A special Article by Renata Reck
On the occasion of the 21st Session of the United Framework Convention on Climate Changes, there is no greater discussion than the survival of the seeds of the world. The diversity of the future of seeds is under threat, of the 80 000 edible plants used for food only about 150 are being cultivated and just eight are traded globally. The freedom of seed and the freedom of farmers are threatened by new property rights and new technologies. These are changing seed from a commons shared by farmers to a commodity controlled a central monopoly of corporations.
Short term managerial drives and profit margins sacrifice the consideration of public good.
Industrial production strategies and exclusion of communities have reduced seed diversity more than ever before. Knowledge about the use of cultivated and wild plant varieties has become scarce and inaccessible. The disappearance of local seeds has gone hand in hand with the disappearance of small farmers and local food varieties.
The mono culture paradigm must give way to a flourishing diversity paradigm. Irrational unhealthy systems of processing, storage, transport and consumption with the alarming input of toxic substances into our eco systems dramatically intensifies climate change impacts. Here are the core listed principals of the law of seed.
Law of Seed
Diversity is our highest security. It increases the choice of options and our chances of adapting to environmental conditions and human needs.
1. Diversity of Seed
2. Diversity of agricultural systems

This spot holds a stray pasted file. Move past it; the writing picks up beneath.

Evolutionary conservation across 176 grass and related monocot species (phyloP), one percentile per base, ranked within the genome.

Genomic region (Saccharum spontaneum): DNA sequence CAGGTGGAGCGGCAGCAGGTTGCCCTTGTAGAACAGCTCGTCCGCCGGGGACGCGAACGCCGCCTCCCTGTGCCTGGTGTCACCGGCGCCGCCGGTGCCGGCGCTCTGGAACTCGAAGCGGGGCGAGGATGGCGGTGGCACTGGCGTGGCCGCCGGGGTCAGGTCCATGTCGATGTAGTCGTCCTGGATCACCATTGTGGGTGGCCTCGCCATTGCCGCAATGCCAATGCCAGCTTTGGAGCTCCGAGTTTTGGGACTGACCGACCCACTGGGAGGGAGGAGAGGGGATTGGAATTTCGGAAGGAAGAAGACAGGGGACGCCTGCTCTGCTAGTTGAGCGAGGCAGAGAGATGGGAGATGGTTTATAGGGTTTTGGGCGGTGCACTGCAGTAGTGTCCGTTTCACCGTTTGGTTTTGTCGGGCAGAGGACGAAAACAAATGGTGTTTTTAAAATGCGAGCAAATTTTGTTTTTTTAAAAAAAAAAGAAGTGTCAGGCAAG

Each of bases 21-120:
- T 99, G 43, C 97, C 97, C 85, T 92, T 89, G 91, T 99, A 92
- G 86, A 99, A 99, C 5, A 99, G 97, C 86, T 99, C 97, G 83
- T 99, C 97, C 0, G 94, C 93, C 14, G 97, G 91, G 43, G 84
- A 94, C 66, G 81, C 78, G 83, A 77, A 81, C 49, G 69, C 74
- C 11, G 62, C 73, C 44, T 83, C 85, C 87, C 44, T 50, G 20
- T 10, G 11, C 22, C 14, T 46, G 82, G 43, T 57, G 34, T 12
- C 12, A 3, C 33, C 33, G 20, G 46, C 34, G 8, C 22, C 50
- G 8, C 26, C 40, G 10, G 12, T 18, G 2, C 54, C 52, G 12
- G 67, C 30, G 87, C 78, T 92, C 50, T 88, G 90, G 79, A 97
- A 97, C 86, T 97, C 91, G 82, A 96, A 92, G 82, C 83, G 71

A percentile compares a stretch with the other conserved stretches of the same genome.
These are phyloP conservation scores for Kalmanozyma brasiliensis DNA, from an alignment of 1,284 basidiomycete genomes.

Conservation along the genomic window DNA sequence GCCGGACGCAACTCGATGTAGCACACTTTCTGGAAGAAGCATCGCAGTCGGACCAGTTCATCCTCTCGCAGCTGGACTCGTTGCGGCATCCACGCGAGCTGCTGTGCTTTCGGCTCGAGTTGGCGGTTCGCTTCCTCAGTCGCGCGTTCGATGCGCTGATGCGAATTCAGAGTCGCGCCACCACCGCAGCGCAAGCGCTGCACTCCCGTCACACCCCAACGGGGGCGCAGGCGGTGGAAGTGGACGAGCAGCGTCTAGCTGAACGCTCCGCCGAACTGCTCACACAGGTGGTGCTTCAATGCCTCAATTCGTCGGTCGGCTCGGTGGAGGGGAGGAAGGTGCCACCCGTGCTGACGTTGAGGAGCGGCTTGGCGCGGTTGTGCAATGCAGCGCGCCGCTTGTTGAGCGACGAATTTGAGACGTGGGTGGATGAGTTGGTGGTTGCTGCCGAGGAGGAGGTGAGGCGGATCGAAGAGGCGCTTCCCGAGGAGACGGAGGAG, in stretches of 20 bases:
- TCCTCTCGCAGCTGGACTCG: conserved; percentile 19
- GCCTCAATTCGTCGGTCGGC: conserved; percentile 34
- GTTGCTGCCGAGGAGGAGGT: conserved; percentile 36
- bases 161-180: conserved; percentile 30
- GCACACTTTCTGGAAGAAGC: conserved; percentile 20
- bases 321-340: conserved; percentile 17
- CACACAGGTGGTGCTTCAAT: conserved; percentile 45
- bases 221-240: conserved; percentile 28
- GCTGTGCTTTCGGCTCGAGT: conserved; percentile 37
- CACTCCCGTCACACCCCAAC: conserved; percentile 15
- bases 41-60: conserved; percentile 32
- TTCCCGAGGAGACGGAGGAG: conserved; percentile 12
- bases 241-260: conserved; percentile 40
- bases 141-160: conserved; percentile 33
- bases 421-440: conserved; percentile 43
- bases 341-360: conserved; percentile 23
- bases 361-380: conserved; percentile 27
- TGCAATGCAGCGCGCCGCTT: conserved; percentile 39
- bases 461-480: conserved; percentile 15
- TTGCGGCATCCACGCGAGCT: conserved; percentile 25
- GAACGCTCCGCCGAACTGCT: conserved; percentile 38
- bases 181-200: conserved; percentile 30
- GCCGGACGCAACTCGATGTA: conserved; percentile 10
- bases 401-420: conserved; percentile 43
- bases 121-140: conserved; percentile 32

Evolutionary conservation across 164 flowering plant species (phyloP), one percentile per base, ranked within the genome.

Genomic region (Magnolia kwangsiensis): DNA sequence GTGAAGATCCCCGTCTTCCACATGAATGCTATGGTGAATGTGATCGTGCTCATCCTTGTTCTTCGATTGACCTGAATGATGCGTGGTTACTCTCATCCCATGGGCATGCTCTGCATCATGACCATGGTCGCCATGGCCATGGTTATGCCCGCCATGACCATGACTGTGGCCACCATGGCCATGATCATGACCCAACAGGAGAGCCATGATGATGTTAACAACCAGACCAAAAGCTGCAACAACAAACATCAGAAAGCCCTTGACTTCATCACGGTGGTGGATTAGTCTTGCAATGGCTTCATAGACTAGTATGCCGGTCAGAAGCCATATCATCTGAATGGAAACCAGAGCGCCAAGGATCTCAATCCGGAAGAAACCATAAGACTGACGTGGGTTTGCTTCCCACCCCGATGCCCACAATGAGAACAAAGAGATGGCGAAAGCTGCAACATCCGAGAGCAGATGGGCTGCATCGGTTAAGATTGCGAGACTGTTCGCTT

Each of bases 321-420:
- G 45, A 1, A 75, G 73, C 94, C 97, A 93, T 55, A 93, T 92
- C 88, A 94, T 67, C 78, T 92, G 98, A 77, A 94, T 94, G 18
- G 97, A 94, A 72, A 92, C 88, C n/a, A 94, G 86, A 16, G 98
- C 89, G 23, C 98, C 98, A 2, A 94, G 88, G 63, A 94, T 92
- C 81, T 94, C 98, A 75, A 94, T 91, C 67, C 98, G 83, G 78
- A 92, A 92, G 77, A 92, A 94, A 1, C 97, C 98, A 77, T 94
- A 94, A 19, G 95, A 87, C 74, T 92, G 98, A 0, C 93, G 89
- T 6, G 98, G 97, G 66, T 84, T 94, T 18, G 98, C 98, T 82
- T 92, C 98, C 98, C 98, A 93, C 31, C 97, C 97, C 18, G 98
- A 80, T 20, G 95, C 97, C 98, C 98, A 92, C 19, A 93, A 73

-traditional agricultural systems where seed mixtures help to fulfil the farmers needs
-ecological agricultural systems where crop rotation and biodiversity is required
3. Diversity of producer consumer relationships
4. Diversity of Cultures
5. Diversity of Innovation
Freedom of Seed
Seeds are a gift of nature not a corporate invention. It is a human duty to pass on this ancient gift from generation to generation. Seeds are a common property resource to be shared for the well being of future generations and cannot be owned or patented. Seed sharing and saving cannot be interfered with by national or international laws that make it a crime to do so.
1. Freedom of farmers to save seeds
2. Freedom of farmers to breed new varieties
3. Freedom from privatisation and biopiracy
4. Freedom of farmers to exchange or trade seeds
5. Freedom to have access to “Open Source” seeds
6. Freedom from genetic contamination an GMO’s
7. Freedom of seed to reproduce
Seeds of the world embody the past and the future. The following lists ways in which seeds can be tailored to meet the challenges ahead.
Seeds for the Future
1. Community based seed conservation and development
2. Embedding agricultural eco-systems
3. Reduce greenhouse gas emissions
4. Eliminate and phase out toxic inputs
5. Diversity within varieties
6. Breeding for food quality
7. Women are the protagonists of biodiversity
The future of evolution of humanity goes hand in hand with the future and free evolution of seeds.
What has been practiced in peasant cultures from time immemorial needs utmost support from the public and private sector if our right to choose and to live healthy safe and culturally diverse lives is to prevail.
The future of seeds carries within it the future of humanity. Ubuntu.